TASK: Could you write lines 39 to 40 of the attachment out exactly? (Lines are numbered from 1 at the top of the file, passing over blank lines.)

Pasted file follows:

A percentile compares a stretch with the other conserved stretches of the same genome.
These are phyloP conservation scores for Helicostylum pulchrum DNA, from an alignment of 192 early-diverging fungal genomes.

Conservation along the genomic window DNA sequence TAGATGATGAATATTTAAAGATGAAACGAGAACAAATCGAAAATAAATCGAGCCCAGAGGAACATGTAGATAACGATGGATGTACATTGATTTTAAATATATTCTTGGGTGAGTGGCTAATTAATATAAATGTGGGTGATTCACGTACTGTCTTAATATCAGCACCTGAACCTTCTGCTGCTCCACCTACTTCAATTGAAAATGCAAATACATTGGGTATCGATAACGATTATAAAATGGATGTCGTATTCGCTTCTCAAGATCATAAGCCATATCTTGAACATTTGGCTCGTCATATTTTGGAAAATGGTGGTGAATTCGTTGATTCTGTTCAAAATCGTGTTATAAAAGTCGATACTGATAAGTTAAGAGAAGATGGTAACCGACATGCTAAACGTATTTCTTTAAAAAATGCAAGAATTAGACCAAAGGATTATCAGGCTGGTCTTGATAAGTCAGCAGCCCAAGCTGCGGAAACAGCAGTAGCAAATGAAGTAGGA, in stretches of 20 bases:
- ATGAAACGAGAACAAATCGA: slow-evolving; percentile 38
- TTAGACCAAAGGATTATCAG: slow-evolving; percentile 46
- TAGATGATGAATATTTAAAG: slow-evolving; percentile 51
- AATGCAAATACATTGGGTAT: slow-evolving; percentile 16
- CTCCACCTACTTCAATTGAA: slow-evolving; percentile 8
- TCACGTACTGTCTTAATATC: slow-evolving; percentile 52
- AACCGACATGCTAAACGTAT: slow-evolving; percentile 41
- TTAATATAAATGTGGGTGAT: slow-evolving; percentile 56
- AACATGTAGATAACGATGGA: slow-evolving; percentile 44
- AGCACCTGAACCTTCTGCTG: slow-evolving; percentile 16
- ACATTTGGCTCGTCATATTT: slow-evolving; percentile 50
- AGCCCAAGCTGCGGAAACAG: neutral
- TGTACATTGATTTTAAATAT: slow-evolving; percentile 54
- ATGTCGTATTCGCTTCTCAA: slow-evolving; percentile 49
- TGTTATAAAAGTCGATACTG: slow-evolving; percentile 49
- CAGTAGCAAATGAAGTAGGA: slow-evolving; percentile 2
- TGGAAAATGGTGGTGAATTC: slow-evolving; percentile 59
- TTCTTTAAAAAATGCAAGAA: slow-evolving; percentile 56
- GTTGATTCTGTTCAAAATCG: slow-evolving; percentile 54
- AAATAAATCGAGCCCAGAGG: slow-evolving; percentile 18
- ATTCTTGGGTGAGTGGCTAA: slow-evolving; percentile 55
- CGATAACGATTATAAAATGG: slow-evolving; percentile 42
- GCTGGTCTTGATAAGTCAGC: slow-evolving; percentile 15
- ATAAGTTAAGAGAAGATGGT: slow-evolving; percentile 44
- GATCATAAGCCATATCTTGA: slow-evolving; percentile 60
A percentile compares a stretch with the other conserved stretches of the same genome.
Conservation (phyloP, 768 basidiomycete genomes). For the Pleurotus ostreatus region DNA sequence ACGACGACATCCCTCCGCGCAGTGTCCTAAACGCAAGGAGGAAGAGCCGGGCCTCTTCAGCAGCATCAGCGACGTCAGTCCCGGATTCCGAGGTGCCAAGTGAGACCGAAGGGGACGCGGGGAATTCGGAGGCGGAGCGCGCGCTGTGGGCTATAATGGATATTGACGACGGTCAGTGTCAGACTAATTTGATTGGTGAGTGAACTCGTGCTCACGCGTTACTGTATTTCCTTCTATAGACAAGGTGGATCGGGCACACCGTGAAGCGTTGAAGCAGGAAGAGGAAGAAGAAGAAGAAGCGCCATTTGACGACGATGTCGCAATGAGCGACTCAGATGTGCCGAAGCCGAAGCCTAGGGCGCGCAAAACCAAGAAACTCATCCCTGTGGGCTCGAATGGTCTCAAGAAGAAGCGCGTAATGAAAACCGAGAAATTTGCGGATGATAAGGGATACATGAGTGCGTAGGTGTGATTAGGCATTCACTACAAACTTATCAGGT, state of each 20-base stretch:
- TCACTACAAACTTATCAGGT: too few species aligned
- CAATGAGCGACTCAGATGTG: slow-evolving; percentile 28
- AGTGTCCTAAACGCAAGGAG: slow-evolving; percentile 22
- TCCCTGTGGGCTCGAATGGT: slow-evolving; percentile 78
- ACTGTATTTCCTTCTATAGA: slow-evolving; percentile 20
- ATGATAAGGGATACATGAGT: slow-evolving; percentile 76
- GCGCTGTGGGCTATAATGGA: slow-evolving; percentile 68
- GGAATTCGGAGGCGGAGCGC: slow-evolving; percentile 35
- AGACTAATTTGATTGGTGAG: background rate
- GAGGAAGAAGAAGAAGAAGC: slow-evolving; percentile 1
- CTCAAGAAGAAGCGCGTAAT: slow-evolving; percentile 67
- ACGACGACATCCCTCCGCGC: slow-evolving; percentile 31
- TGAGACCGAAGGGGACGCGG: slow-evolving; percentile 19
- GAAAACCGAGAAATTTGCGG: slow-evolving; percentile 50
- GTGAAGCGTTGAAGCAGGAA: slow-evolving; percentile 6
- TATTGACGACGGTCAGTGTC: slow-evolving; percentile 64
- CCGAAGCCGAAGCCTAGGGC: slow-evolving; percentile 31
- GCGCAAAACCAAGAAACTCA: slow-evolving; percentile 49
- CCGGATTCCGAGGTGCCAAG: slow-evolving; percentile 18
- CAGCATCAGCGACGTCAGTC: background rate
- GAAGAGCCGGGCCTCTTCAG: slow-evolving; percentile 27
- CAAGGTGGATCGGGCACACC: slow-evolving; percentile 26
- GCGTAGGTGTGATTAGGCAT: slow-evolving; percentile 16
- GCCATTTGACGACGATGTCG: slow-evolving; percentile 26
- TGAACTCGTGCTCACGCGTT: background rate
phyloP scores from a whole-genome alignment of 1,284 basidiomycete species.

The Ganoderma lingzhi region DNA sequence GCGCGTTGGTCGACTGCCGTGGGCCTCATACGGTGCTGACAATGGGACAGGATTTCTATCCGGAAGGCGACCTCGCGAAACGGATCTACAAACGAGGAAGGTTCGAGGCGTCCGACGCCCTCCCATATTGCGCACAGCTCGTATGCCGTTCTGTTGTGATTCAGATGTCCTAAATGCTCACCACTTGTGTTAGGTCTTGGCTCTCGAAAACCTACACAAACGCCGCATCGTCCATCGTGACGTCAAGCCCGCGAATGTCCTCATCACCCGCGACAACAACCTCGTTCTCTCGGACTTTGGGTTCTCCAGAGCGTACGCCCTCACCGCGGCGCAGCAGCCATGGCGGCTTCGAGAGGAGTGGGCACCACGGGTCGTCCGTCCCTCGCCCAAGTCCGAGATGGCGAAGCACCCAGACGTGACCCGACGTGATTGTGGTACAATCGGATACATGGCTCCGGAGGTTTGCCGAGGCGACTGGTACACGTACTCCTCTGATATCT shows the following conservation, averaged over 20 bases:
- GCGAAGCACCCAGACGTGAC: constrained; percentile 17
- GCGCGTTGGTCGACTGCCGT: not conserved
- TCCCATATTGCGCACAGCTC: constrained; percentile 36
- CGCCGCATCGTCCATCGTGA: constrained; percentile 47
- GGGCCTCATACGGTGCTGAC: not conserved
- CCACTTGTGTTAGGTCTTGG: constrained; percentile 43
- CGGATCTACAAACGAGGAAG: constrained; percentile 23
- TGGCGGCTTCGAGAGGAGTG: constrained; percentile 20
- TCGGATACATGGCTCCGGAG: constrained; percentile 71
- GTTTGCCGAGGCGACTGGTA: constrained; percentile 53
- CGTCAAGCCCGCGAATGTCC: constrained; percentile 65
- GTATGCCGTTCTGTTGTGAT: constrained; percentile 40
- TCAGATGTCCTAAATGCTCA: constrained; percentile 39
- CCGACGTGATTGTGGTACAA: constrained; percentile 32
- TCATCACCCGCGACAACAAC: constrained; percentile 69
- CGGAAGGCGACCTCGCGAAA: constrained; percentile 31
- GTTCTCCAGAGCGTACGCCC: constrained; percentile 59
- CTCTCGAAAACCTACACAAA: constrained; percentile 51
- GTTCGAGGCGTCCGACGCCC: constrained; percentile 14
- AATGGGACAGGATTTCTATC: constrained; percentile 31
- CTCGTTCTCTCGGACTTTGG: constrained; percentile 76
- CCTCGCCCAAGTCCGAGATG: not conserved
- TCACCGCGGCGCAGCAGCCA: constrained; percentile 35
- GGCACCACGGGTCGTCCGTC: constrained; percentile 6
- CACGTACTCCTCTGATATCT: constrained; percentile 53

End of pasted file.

- AGACTAATTTGATTGGTGAG: background rate
- GAGGAAGAAGAAGAAGAAGC: slow-evolving; percentile 1